Captain Vigilante

CASHFLOW. It’s a word (or two) which grabs the eye. It’s to do with the My Shop Is Your Shop campaign which is working for retailers.

MSYS can increase footfall and trading. Retailers say so. Especially those who, like Bill and Lesley Brown, involve themselves in their community seamlessly.

Lesley will tell the wholesalers’ summit at the Forest of Arden Hotel, on March 27, that MSYS has provided the impetus which has been of commercial benefit to her store. And she means it. Other retailers – and wholesalers – please note that this particular PR activity works!

INVESTMENT. Yes, MSYS needs modest investment in money terms, but it does need more investment in time – retailer thinking time.

Retailers need to think about how they become involved in their community activities and how they can use the local news media to inform their shoppers of their involvement. And so build profile.

Local newspapers love local stories – especially if they involve the local shop and very especially if that shop is a newsagent (selling local papers).

ORGY. In contrast, think of the neo-sensual feast of image building and consumer manipulation indulged in by the giant superstores with their huge PR budgets.

Vigilante makes no apology for reminding fans that the battle for hearts and minds – especially the latter – is as vital in our industry as it is anywhere else.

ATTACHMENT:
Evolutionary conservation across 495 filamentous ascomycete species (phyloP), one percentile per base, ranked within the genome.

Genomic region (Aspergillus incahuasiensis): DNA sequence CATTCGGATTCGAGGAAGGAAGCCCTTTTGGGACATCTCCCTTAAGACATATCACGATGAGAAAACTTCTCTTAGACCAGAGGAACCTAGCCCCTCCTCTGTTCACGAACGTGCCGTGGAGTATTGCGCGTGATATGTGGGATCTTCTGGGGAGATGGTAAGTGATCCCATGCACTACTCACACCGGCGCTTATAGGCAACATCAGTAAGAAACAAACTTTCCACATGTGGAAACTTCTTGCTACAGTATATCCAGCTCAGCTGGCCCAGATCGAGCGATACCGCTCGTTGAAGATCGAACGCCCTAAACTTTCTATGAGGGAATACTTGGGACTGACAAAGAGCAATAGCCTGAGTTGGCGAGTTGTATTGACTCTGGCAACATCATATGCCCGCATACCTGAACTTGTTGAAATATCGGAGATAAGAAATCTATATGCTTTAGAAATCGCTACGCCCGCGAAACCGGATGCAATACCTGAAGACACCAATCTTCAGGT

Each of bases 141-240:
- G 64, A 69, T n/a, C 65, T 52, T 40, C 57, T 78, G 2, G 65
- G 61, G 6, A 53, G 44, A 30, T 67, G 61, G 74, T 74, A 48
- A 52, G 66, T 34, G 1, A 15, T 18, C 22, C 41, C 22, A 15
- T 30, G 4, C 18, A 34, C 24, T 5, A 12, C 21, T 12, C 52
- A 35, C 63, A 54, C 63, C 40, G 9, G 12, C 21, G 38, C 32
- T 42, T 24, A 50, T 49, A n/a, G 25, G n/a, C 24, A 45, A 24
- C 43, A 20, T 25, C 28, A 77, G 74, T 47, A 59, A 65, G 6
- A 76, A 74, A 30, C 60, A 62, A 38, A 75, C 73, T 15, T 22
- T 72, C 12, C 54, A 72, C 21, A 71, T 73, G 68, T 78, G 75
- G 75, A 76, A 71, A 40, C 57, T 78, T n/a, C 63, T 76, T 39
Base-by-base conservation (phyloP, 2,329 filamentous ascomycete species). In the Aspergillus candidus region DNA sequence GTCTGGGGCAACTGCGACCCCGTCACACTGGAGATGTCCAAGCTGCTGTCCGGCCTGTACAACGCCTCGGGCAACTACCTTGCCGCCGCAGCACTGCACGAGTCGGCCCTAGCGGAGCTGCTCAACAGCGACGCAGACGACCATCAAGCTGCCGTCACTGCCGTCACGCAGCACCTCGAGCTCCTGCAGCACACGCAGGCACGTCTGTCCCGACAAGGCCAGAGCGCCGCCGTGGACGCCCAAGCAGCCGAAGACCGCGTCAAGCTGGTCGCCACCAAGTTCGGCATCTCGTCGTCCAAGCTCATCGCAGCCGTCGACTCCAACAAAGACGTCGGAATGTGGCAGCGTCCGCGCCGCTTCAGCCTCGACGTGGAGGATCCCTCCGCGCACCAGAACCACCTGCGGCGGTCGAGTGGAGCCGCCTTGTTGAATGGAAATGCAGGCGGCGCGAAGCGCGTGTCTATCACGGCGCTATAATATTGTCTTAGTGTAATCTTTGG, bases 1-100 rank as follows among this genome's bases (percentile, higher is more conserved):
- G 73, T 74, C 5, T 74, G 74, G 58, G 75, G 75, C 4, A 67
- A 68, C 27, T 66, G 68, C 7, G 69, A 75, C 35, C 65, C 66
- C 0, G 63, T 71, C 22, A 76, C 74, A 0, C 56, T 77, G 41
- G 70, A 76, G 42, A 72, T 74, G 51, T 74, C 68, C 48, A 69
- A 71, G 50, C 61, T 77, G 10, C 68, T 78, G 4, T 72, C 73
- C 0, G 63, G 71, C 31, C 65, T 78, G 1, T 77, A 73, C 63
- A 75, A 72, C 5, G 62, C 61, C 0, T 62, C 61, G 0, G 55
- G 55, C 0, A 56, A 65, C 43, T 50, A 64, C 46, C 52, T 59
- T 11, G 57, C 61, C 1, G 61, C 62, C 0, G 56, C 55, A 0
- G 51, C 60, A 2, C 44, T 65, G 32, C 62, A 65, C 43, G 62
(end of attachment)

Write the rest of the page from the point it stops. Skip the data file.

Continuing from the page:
Before we can look for an upturn in the independent retail sector there are two key requirements – fair pricing in, and positive consumer attitudes to, independent shops.

But even with the current status quo on the price front, improved attitudes by the shopper to local stores will help greatly.

C-WORD. This is where the C word will re-appear repeatedly. The sole trader and family business will need to learn to love “community” if they seek to share the Brown’s experience referred to above.

The giant multiples can use the C word too. But it stands for “cheap”.

Independents tell Vigilante that they cannot match the PR power of the giants. Nonsense. The giants have money, brains, technology, management, structures, advisors, counsellors, consultants and the rest.

But independents are unique – they have a personal human interface PR with their customers. Use it and it works.

SHAME. Channel Four kicked off a week of shame for Tesco on February 19 with its expose of its bullying tactics, tax evasion, planning permission manipulation and profiling customers.

The programme’s weakness was its focus on the link with Tony Blair and Cayman Islands connections – hasn’t everyone got these?

And millions were tempted to use the off button when it accused Gordon Brown of choosing Sir Terry as one of his new disciples.

The suggestion that the Prime Minister and Sir Terry “grew in tandem together” was preposterous. But so was Tesco’s response.

IMPERSONAL. Unlike the local independent c-store, newsagent and rural shop owner, Sir Terry could not find anyone in his massive organisation to talk to the viewer in person.

A written refutation of the programme’s allegations ended with the usual claims for Tesco’s low prices meeting consumer needs. Thanks, Channel Four!